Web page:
Prevent Muscle Discomfort After Running

Most of us live very hectic lives that can be derailed by the smallest of inconveniences. As a child, you probably suffered from muscle strains on several occasions. These were most likely treated with some ice at the school nurse’s office, after which you were advised to limit physical activity until the pain wore off. Fast forward to today and the treatment approach remains largely the same liberal use of ice to ward off the inflammation followed by a massage session with a handheld massager or at your chiropractor’s office.

 Sometimes, even the most aggressive treatment won’t help the symptoms of a muscle strain subside. You may have seriously overestimated your ability to lift a bar bell or similar, in which case the healing process might take longer. Nevertheless, if you are diligent you can actually avoid many of the risk factors associated with strained muscles.

For starters, you want to stretch before any form of physical activity. If you are preparing for a jog, bend your legs up one by one towards your buttocks. Stretch your hand out to reach the leg and pull it towards your back. This will help prime your muscles for the running activity you are about to undertake. There are various other exercises you can do such as wall pushups or a hamstring stretch, but if you’re tight for time this is the one to do.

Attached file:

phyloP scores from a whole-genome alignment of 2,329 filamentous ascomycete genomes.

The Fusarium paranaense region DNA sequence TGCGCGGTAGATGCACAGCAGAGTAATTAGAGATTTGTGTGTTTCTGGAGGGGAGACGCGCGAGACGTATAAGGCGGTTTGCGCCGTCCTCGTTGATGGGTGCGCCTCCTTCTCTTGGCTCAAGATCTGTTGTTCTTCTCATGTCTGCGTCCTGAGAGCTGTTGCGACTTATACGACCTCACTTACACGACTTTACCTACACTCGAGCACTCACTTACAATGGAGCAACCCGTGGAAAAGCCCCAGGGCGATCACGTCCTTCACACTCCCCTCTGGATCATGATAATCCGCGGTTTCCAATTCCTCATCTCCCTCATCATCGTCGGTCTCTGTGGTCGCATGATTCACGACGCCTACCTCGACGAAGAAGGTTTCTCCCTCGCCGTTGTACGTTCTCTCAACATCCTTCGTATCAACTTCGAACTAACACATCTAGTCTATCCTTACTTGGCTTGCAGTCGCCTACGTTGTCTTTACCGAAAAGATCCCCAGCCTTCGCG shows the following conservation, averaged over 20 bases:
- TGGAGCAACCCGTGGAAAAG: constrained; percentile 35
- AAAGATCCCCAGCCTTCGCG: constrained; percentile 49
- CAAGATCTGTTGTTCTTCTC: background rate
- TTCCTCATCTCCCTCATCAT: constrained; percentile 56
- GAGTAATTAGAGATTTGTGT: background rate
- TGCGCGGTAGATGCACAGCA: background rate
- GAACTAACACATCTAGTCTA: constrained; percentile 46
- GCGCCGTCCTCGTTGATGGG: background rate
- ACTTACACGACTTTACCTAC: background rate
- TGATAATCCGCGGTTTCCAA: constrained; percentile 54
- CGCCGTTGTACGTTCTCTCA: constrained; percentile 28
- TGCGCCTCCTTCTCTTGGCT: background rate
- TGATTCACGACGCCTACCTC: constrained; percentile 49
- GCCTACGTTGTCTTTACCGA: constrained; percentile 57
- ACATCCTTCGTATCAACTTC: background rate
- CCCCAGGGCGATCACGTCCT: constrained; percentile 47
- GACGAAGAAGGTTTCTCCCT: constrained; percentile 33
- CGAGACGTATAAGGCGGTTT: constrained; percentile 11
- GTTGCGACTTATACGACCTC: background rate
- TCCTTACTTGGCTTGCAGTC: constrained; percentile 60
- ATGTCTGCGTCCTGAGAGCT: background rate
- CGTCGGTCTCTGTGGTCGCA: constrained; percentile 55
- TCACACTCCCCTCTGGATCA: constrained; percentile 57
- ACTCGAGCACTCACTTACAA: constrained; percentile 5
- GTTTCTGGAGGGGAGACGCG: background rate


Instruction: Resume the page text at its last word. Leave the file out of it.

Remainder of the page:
Many people forget that stretching after you’re done exercising is just as important as priming your muscles for the activity to begin with. Repeat the same exercise listed above once you’ve finished your jog and avoid sitting or laying down for at least half an hour. What can happen is that lactic acid can begin to accumulate in your muscles, setting the stage for soreness the following day.

 It’s important that after any form of physical activity you give your muscles a chance to rest. If you detect any swelling or inflammation, treat it quickly with some ice as to prevent any pain from developing. It doesn’t hurt to massage your legs with a handheld massager to help increase circulation in your legs to further ward off any possible soreness. Depending on how grueling of a run you took, you might still be encountered with slight discomfort the following morning. This lets you know that your muscles are responding to the physical activity and shouldn’t be a cause for concern.